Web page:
Science advocates and environmentalists are expressing alarm after Brazilian President Dilma Rousseff picked a hardcore climate-change denier, Aldo Rebelo, as her minister of science, technology and innovation.
Brazil, because of its large population, its (until recently) fast-growing economy, and its vast rainforests, is a key player in the struggle to confront climate change. The issue figured prominently in the country’s recent election, when Rousseff, the incumbent, defeated climate hawk Marina Silva, who challenged Rousseff’s environmental record on issues such as deforestation.
Nonetheless, Rousseff has recognized the country’s responsibility to tackle global warming, saying at the U.N. Climate Summit in New York in September that “[c]limate change is one of the greatest challenges of our times” and should be confronted with “a sense of urgency” and “political courage.” So her choice to head the science ministry was unexpected.
Simon Romero writes in The New York Times:
Calling Aldo Rebelo a climate-change skeptic would be putting it mildly. In his days as a fiery legislator in the Communist Party of Brazil, he railed against those who say human activity is warming the globe and called the international environmental movement “nothing less, in its geopolitical essence, than the bridgehead of imperialism.”
Though many Brazilians have grown used to such pronouncements from Mr. Rebelo, 58, his appointment this month as minister of science by President Dilma Rousseff is causing alarm among climate scientists and environmentalists here, a country that has been seeking to assert leadership in global climate talks.
“At first I thought this was some sort of mistake, that he was playing musical chairs and landed in the wrong chair,” said Márcio Santilli, a founder of Instituto Socioambiental, one of Brazil’s leading environmental groups. “Unfortunately, there he is, overseeing Brazilian science at a very delicate juncture when Brazil’s carbon emissions are on the rise again.”
In a blog post, Steve Schwartzman, director of tropical forest policy for the Environmental Defense Fund, noted that, ironically, Rebelo, an “old-line Communist” fan of Marx and Engels, “is on exactly the same page on climate science as the hardest of the hard-core tea partiers in the United States: it’s all speculation – ‘scientism’ – not real science.” Schwartzmann also pointed to Rousseff’s appointment for minister of Agriculture as another “bad choice” that will help Rousseff’s party in the legislature but will hurt the environment.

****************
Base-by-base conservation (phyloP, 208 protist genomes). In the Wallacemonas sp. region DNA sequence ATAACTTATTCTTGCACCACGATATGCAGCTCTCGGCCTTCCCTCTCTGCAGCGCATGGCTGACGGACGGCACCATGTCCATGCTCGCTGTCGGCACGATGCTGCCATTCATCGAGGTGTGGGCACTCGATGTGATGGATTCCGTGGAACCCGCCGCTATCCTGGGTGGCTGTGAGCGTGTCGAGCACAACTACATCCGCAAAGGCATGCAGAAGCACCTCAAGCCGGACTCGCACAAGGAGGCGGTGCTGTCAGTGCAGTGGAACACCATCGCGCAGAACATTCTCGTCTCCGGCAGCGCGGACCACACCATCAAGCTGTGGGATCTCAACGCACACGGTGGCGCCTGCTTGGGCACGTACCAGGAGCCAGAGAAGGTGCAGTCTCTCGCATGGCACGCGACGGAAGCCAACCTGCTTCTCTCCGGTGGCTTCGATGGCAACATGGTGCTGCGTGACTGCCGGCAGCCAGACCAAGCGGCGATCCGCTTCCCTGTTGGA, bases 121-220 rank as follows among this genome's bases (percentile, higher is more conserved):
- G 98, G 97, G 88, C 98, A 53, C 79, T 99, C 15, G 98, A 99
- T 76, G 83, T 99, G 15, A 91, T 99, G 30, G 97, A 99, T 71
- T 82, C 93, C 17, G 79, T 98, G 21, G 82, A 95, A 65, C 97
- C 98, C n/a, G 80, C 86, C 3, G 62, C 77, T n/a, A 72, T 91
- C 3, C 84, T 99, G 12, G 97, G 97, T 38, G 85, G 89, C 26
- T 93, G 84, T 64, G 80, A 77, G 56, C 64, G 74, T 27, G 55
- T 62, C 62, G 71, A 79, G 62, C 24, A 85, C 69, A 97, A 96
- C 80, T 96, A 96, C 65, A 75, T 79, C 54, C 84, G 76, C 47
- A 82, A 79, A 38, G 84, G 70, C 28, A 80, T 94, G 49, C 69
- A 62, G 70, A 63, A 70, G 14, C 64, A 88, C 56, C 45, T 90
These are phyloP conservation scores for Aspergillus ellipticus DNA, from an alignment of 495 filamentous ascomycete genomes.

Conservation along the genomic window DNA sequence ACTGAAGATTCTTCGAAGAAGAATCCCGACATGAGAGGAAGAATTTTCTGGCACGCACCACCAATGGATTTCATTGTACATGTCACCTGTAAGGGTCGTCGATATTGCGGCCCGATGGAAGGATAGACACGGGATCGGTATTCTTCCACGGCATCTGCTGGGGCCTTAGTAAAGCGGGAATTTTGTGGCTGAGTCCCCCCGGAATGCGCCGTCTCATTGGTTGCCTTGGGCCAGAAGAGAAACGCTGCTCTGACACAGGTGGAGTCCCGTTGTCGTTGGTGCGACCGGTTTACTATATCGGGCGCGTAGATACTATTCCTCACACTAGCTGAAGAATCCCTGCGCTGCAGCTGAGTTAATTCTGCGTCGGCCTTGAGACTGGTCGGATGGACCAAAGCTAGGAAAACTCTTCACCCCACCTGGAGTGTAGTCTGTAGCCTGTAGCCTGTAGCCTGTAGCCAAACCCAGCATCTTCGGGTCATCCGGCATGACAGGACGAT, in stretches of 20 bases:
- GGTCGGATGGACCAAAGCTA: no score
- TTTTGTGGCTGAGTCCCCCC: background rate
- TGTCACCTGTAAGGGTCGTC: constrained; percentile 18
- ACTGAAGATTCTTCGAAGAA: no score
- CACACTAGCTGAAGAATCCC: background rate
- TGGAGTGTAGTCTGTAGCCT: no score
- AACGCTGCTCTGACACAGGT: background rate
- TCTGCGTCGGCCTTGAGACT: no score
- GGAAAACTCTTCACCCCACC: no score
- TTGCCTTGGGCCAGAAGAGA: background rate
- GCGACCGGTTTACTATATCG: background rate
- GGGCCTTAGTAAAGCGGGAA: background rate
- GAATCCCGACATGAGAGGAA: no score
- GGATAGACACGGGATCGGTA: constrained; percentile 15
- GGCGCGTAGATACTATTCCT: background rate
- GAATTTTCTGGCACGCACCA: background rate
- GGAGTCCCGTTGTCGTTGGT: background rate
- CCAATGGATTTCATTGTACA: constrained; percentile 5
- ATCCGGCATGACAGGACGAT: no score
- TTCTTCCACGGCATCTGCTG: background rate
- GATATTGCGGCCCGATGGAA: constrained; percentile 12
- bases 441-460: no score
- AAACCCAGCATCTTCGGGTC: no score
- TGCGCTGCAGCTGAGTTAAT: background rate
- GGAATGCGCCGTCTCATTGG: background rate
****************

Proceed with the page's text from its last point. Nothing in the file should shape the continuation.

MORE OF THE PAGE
The new Minister of Agriculture Katia Abreu was the president of the National Confederation of Agriculture (the national association of large and middle-size landowners and ranchers). As senator, she led the Congress’ powerful anti-environmental, anti-indigenous “bancada ruralista”, or large landowners’, caucus and earned the title among environmentalists of “chainsaw queen.”
Rebelo and Abreu worked together on a 2012 overhaul of the country’s forest protection laws that was opposed by environmental and science groups, including the National Academy of Sciences.
Their appointment comes at a critical time: In recent months, evidence has indicated that deforestation is again on the rise in a country that had once succeeded in cutting it back. This is bad news for those hoping to fight climate change. Brazil’s greenhouse gas emissions are also on the rise after falling from 2004 to 2012 — in part because of deforestation, but also because of the country’s increasing reliance on fossil fuels. Advocates worry that Rousseff’s decisions to appoint Rebelo and Abreu indicate she is not seriously committed to reversing those trends.